We're already over half way through January, which is prime time for new year’s resolutions to start unravelling. So, to get you inspired, we’ve been sniffing out the latest tech news at the Tour Down Under, rounding up our top-rated cyclocross bikes, sharing our tips on losing weight through cycling and seeing how Joe and Reuben got on in their festive 500 attempt.
As if that weren't enough, we've selected 11 of the shiniest, newest and most interesting bikes and riding kit to land in the BikeRadar office; because half the fun of being a cyclist is nerding out about what’s new, what’s different about it, and of course, how much it weighs, so we hope this gets you fired up.
As well as some innovative saddles, toasty gloves and a long-travel dropper seatpost, this week we’ve got a no less than five complete bikes to show you. These include a fancy-pants Italian aero bike, two mountain bikes, a gravel bike and (shock horror) an e-road bike. If that last one hasn’t put you in a disdainful grump, read on to find out what’s new at BikeRadar this week.
Latest cycling kit and bikes at BikeRadar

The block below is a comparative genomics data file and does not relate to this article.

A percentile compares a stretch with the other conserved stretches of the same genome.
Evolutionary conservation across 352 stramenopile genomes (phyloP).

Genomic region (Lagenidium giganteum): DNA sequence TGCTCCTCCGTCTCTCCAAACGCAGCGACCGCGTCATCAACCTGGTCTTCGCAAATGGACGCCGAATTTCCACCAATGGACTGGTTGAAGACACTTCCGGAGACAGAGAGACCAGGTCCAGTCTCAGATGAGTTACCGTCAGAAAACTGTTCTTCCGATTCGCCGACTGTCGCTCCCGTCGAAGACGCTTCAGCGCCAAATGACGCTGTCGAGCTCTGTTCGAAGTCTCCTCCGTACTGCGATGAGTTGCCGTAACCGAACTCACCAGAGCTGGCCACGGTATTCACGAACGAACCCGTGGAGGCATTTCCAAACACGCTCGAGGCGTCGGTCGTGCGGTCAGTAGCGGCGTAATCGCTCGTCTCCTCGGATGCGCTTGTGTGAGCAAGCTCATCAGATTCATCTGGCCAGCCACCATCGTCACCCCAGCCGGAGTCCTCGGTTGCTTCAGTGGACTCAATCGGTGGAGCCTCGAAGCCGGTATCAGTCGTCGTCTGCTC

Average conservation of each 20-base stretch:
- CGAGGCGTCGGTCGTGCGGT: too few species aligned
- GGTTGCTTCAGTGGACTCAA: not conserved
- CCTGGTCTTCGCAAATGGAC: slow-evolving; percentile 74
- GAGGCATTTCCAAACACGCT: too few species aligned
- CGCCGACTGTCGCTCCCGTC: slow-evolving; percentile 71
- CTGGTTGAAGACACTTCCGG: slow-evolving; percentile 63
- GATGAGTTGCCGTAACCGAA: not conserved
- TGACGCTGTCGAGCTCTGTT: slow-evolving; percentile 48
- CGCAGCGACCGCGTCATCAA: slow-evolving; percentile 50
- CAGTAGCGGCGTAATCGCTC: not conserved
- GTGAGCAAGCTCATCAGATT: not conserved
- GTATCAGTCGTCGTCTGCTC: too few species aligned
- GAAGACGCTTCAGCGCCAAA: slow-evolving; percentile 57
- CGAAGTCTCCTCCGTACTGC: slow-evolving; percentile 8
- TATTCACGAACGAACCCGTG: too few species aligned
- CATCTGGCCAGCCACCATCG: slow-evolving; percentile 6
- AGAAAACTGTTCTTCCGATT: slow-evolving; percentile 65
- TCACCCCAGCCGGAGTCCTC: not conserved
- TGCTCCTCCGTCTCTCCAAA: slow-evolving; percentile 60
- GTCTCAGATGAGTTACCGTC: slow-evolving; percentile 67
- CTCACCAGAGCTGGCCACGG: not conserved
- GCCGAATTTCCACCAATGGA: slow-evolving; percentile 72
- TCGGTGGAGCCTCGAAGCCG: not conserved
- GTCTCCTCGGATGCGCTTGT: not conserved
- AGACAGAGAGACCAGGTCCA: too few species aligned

Fox Transfer 175 Seatpost
Fox’s Transfer has long been one of our favorite dropper posts thanks to its smooth action, relative reliability and easy cable replacement. But riders looking for a really long-travel dropper have had to look elsewhere until now.
The latest 175mm version offers 25mm more travel than its longest-legged predecessor, allowing Fox to compete with the RockShox Reverb and others in the long-travel category.
Our 31.6mm sample weighs 675g for the post alone (no cable or remote) so it’s not the lightest option. It has a stack height (from the bottom of the collar to the rails) of 230mm. That’s taller than some of its rivals, so you’ll need long legs or a short seat tube to fit one in.